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2020 budget scales second reading in Senate

Senate-President-Ahmad-Lawan

The 2020 Appropriation Bill submitted to the National Assembly last week by President Muhammadu Buhari scaled second reading on the floor of the Senate on Tuesday.

A statement issued by the Special Assistant to the Senate President on Press, Ezrel Tabiowo, said the upper chamber has subsequently adjourned plenary till November 29 to enable Ministries, Departments, and Agencies (MDAs) of government defend their respective budget proposals before the Committees of the Senate.

The Senate President, Ahmed Lawan, in his concluding remark during the last day of debate on the 2020 budget estimates, identified revenue generation as a major challenge of the budget.
According to him, the successful implementation of the budget may be difficult to realise until proactive measures are taken to address the situation.

He said: “We are seriously challenged in the area of generating revenues, and it appears that until something drastic is done, this shortage of revenue will continue to militate against the implementation of the budget.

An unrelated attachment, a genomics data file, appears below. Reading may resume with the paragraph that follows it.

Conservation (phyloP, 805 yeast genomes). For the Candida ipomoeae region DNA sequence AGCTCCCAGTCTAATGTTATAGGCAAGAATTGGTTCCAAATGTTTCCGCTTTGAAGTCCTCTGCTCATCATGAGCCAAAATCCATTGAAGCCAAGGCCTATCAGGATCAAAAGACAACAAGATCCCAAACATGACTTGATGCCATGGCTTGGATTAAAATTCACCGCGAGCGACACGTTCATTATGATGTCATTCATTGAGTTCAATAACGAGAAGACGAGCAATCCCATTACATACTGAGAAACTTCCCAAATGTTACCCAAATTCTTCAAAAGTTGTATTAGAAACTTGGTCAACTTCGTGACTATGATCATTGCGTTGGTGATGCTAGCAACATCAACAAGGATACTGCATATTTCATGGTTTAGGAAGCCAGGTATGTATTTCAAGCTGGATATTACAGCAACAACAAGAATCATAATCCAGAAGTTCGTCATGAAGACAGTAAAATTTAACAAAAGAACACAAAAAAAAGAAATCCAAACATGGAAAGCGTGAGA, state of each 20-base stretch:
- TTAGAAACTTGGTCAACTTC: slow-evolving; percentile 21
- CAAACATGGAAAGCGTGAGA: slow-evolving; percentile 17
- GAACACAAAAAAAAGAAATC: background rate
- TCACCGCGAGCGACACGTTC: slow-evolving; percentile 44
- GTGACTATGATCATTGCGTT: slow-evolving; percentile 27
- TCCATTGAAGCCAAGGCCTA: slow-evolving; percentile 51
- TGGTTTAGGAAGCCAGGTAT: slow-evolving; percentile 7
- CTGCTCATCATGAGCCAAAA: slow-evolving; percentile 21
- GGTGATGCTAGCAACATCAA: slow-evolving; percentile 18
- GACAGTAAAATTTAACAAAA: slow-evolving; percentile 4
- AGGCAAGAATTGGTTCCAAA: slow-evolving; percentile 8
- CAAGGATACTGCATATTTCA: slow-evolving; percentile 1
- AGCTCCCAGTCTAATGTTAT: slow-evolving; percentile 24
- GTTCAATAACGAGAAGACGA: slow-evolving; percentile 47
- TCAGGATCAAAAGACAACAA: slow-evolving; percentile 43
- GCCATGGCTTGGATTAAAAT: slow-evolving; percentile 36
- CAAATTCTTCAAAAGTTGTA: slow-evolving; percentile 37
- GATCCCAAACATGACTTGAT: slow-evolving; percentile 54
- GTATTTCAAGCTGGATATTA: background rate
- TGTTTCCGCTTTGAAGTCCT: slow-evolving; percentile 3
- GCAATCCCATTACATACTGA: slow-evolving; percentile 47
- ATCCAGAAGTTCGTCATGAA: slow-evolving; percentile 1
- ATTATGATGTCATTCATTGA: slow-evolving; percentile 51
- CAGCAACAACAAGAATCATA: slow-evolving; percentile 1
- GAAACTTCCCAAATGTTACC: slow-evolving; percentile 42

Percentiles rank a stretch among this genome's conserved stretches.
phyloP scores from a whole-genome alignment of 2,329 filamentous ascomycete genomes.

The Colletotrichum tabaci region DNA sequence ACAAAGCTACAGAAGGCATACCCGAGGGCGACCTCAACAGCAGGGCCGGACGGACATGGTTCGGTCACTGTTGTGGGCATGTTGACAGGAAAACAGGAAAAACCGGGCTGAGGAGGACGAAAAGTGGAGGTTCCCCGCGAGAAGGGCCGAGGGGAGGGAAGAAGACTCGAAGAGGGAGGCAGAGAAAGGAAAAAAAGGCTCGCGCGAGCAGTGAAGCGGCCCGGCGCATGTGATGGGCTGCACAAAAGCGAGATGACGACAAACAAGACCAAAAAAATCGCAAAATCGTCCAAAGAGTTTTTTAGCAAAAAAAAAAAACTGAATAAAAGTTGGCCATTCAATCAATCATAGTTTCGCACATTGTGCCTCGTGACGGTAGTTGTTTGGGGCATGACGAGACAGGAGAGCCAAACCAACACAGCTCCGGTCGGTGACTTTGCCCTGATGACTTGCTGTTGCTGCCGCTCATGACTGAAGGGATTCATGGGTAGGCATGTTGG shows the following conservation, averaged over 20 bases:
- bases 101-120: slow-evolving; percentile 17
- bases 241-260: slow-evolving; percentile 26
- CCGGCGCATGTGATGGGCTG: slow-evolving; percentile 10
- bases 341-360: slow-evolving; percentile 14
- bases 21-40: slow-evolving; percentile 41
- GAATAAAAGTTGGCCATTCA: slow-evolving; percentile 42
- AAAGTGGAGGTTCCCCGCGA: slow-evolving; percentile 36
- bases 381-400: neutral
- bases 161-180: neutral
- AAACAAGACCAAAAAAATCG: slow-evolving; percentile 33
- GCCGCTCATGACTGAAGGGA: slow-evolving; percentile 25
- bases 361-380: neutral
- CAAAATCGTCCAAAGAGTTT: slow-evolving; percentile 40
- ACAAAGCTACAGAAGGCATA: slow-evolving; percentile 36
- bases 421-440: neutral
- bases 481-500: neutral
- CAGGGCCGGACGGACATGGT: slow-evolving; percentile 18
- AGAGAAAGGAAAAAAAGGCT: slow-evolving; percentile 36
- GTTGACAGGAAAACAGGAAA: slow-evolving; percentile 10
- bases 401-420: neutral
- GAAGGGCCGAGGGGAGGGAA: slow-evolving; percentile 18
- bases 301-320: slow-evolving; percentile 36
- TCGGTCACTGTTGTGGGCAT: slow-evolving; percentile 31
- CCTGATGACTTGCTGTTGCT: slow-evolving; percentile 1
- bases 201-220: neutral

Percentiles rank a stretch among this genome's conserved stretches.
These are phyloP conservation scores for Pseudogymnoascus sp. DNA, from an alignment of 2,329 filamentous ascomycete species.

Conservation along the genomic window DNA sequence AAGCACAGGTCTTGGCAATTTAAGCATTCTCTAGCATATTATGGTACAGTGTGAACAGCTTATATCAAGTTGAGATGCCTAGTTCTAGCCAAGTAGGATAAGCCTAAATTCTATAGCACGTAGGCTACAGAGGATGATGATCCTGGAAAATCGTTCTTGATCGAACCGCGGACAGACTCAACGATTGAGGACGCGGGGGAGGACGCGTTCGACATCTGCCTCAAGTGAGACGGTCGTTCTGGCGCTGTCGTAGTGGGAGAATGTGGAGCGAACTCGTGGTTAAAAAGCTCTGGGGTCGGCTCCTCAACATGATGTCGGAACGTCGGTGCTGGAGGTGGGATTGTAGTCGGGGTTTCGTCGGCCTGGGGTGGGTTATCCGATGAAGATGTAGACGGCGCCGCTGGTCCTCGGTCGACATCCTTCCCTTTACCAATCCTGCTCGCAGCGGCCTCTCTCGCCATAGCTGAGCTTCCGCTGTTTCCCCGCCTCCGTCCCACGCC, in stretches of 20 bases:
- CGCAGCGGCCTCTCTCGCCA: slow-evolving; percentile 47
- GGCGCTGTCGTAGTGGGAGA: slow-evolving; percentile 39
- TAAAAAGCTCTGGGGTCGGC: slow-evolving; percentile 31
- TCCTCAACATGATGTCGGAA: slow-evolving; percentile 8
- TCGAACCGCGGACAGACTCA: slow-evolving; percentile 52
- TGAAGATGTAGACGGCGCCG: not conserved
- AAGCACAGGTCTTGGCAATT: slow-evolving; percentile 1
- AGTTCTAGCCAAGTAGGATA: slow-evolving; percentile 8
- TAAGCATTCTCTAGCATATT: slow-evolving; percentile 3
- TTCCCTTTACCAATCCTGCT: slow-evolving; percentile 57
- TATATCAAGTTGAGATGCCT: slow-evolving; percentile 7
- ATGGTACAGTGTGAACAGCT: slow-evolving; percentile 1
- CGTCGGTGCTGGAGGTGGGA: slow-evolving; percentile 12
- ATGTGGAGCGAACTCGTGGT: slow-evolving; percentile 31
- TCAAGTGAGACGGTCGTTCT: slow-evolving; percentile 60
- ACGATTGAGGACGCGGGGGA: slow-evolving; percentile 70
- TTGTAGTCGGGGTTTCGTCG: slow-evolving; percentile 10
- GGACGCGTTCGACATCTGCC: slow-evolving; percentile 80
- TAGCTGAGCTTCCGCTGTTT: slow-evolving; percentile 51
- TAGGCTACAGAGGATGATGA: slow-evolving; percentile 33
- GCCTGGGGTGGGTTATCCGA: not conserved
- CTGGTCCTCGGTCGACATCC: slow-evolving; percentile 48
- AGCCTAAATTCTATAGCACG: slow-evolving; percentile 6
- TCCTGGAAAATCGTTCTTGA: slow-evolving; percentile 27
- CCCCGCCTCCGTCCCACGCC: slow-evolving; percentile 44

“We have to continuously engage the revenue-generating agencies and schedule quarterly evaluation to be handled by our relevant committee, particularly the Senate Committee on Finance.
“We need to look at how we can enhance capital allocation. The shortage of funds will militate against that.

“We have a serious challenge when only 30 percent is devoted to the capital budget, but that is an improvement from what we inherited from 2014 when the allocation was 15 percent. But that is not to say we cannot do better.

On recurrent expenditure, the Senate President added: “We have so many agencies of government, over 600 of them and we have to pay.

“Probably, we need to look at how we can streamline the agencies; that is not to say that we will lay off workers, but we must establish the functionality and usefulness of these agencies.
“We also need to look at the direction of Public-Private- Partnership, especially in the laying of physical infrastructure. We can concession our roads, instead of taking money from China.

Lawan, while advocating for a knowledge-based economy, appealed to the Federal Government to create an environment that would create jobs for the youths.

Speaking on investments, he said: “We cannot realistically attract even domestic investments in any sector without security; not to mention direct foreign investments into our country.”

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